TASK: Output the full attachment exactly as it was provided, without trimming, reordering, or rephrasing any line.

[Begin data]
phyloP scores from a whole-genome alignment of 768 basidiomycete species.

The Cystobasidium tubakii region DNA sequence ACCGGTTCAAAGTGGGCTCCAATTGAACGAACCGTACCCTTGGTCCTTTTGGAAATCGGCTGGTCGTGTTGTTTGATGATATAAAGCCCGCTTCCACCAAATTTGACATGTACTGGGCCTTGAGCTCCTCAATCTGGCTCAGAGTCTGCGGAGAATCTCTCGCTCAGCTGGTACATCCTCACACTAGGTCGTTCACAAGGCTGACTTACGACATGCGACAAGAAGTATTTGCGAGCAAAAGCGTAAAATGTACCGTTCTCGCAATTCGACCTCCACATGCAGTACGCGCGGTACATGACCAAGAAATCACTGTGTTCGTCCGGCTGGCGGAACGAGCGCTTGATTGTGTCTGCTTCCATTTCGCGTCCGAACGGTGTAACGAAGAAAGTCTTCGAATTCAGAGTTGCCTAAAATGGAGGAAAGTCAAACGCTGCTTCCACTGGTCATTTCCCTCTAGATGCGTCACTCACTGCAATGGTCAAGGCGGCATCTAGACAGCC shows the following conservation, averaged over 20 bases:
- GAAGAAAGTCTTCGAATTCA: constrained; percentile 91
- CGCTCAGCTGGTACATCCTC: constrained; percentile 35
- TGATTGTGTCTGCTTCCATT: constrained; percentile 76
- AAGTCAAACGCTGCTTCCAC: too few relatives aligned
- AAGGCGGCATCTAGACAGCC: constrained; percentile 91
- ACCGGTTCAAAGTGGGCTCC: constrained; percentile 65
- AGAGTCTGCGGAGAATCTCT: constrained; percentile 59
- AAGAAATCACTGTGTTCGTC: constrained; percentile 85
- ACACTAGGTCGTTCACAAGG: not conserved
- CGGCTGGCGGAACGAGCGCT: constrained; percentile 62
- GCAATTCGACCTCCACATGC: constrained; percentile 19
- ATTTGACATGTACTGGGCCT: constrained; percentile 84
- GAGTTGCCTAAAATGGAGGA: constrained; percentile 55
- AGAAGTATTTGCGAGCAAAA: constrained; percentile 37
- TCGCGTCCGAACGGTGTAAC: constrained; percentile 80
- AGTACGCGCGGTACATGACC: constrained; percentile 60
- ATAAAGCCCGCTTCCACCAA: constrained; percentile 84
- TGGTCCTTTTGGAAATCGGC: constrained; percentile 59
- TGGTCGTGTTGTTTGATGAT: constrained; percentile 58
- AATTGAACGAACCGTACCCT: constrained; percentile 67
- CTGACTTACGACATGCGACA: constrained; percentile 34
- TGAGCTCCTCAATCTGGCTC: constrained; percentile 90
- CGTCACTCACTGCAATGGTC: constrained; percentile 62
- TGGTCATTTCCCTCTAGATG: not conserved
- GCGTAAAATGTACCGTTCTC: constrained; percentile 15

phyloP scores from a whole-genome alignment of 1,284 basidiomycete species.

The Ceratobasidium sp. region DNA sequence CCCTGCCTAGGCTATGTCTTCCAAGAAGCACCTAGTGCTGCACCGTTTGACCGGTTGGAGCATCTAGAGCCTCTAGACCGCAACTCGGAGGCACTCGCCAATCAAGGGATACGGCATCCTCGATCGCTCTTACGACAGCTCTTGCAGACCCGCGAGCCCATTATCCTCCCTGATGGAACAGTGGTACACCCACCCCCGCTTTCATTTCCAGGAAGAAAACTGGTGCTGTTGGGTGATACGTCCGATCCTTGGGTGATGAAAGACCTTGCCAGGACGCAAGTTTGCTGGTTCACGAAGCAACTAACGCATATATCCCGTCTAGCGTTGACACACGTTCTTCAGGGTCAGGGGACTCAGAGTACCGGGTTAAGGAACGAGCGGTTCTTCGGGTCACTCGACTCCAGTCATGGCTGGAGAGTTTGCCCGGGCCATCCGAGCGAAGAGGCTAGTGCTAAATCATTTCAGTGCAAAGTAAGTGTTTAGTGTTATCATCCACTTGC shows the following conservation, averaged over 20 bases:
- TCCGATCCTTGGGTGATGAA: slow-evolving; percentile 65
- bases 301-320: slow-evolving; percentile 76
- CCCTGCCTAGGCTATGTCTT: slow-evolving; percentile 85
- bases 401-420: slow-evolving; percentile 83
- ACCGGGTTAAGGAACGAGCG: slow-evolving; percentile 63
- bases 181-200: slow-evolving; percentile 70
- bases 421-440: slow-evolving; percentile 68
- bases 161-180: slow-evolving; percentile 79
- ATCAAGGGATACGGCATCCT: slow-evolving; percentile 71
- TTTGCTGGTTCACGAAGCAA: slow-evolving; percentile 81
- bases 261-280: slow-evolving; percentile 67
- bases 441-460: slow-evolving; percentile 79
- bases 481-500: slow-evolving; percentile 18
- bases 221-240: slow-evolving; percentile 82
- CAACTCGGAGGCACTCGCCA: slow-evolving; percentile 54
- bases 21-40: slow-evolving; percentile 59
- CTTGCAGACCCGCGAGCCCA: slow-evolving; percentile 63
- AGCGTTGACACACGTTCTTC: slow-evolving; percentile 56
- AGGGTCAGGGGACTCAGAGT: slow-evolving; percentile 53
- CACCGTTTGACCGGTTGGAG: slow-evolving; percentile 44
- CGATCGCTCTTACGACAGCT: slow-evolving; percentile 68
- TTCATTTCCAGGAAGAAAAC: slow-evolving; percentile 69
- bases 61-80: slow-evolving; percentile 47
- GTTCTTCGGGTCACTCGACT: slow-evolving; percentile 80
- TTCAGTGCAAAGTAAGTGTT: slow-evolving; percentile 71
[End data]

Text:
phyloP scores from a whole-genome alignment of 768 basidiomycete species.

The Cystobasidium tubakii region DNA sequence ACCGGTTCAAAGTGGGCTCCAATTGAACGAACCGTACCCTTGGTCCTTTTGGAAATCGGCTGGTCGTGTTGTTTGATGATATAAAGCCCGCTTCCACCAAATTTGACATGTACTGGGCCTTGAGCTCCTCAATCTGGCTCAGAGTCTGCGGAGAATCTCTCGCTCAGCTGGTACATCCTCACACTAGGTCGTTCACAAGGCTGACTTACGACATGCGACAAGAAGTATTTGCGAGCAAAAGCGTAAAATGTACCGTTCTCGCAATTCGACCTCCACATGCAGTACGCGCGGTACATGACCAAGAAATCACTGTGTTCGTCCGGCTGGCGGAACGAGCGCTTGATTGTGTCTGCTTCCATTTCGCGTCCGAACGGTGTAACGAAGAAAGTCTTCGAATTCAGAGTTGCCTAAAATGGAGGAAAGTCAAACGCTGCTTCCACTGGTCATTTCCCTCTAGATGCGTCACTCACTGCAATGGTCAAGGCGGCATCTAGACAGCC shows the following conservation, averaged over 20 bases:
- GAAGAAAGTCTTCGAATTCA: constrained; percentile 91
- CGCTCAGCTGGTACATCCTC: constrained; percentile 35
- TGATTGTGTCTGCTTCCATT: constrained; percentile 76
- AAGTCAAACGCTGCTTCCAC: too few relatives aligned
- AAGGCGGCATCTAGACAGCC: constrained; percentile 91
- ACCGGTTCAAAGTGGGCTCC: constrained; percentile 65
- AGAGTCTGCGGAGAATCTCT: constrained; percentile 59
- AAGAAATCACTGTGTTCGTC: constrained; percentile 85
- ACACTAGGTCGTTCACAAGG: not conserved
- CGGCTGGCGGAACGAGCGCT: constrained; percentile 62
- GCAATTCGACCTCCACATGC: constrained; percentile 19
- ATTTGACATGTACTGGGCCT: constrained; percentile 84
- GAGTTGCCTAAAATGGAGGA: constrained; percentile 55
- AGAAGTATTTGCGAGCAAAA: constrained; percentile 37
- TCGCGTCCGAACGGTGTAAC: constrained; percentile 80
- AGTACGCGCGGTACATGACC: constrained; percentile 60
- ATAAAGCCCGCTTCCACCAA: constrained; percentile 84
- TGGTCCTTTTGGAAATCGGC: constrained; percentile 59
- TGGTCGTGTTGTTTGATGAT: constrained; percentile 58
- AATTGAACGAACCGTACCCT: constrained; percentile 67
- CTGACTTACGACATGCGACA: constrained; percentile 34
- TGAGCTCCTCAATCTGGCTC: constrained; percentile 90
- CGTCACTCACTGCAATGGTC: constrained; percentile 62
- TGGTCATTTCCCTCTAGATG: not conserved
- GCGTAAAATGTACCGTTCTC: constrained; percentile 15

phyloP scores from a whole-genome alignment of 1,284 basidiomycete species.

The Ceratobasidium sp. region DNA sequence CCCTGCCTAGGCTATGTCTTCCAAGAAGCACCTAGTGCTGCACCGTTTGACCGGTTGGAGCATCTAGAGCCTCTAGACCGCAACTCGGAGGCACTCGCCAATCAAGGGATACGGCATCCTCGATCGCTCTTACGACAGCTCTTGCAGACCCGCGAGCCCATTATCCTCCCTGATGGAACAGTGGTACACCCACCCCCGCTTTCATTTCCAGGAAGAAAACTGGTGCTGTTGGGTGATACGTCCGATCCTTGGGTGATGAAAGACCTTGCCAGGACGCAAGTTTGCTGGTTCACGAAGCAACTAACGCATATATCCCGTCTAGCGTTGACACACGTTCTTCAGGGTCAGGGGACTCAGAGTACCGGGTTAAGGAACGAGCGGTTCTTCGGGTCACTCGACTCCAGTCATGGCTGGAGAGTTTGCCCGGGCCATCCGAGCGAAGAGGCTAGTGCTAAATCATTTCAGTGCAAAGTAAGTGTTTAGTGTTATCATCCACTTGC shows the following conservation, averaged over 20 bases:
- TCCGATCCTTGGGTGATGAA: slow-evolving; percentile 65
- bases 301-320: slow-evolving; percentile 76
- CCCTGCCTAGGCTATGTCTT: slow-evolving; percentile 85
- bases 401-420: slow-evolving; percentile 83
- ACCGGGTTAAGGAACGAGCG: slow-evolving; percentile 63
- bases 181-200: slow-evolving; percentile 70
- bases 421-440: slow-evolving; percentile 68
- bases 161-180: slow-evolving; percentile 79
- ATCAAGGGATACGGCATCCT: slow-evolving; percentile 71
- TTTGCTGGTTCACGAAGCAA: slow-evolving; percentile 81
- bases 261-280: slow-evolving; percentile 67
- bases 441-460: slow-evolving; percentile 79
- bases 481-500: slow-evolving; percentile 18
- bases 221-240: slow-evolving; percentile 82
- CAACTCGGAGGCACTCGCCA: slow-evolving; percentile 54
- bases 21-40: slow-evolving; percentile 59
- CTTGCAGACCCGCGAGCCCA: slow-evolving; percentile 63
- AGCGTTGACACACGTTCTTC: slow-evolving; percentile 56
- AGGGTCAGGGGACTCAGAGT: slow-evolving; percentile 53
- CACCGTTTGACCGGTTGGAG: slow-evolving; percentile 44
- CGATCGCTCTTACGACAGCT: slow-evolving; percentile 68
- TTCATTTCCAGGAAGAAAAC: slow-evolving; percentile 69
- bases 61-80: slow-evolving; percentile 47
- GTTCTTCGGGTCACTCGACT: slow-evolving; percentile 80
- TTCAGTGCAAAGTAAGTGTT: slow-evolving; percentile 71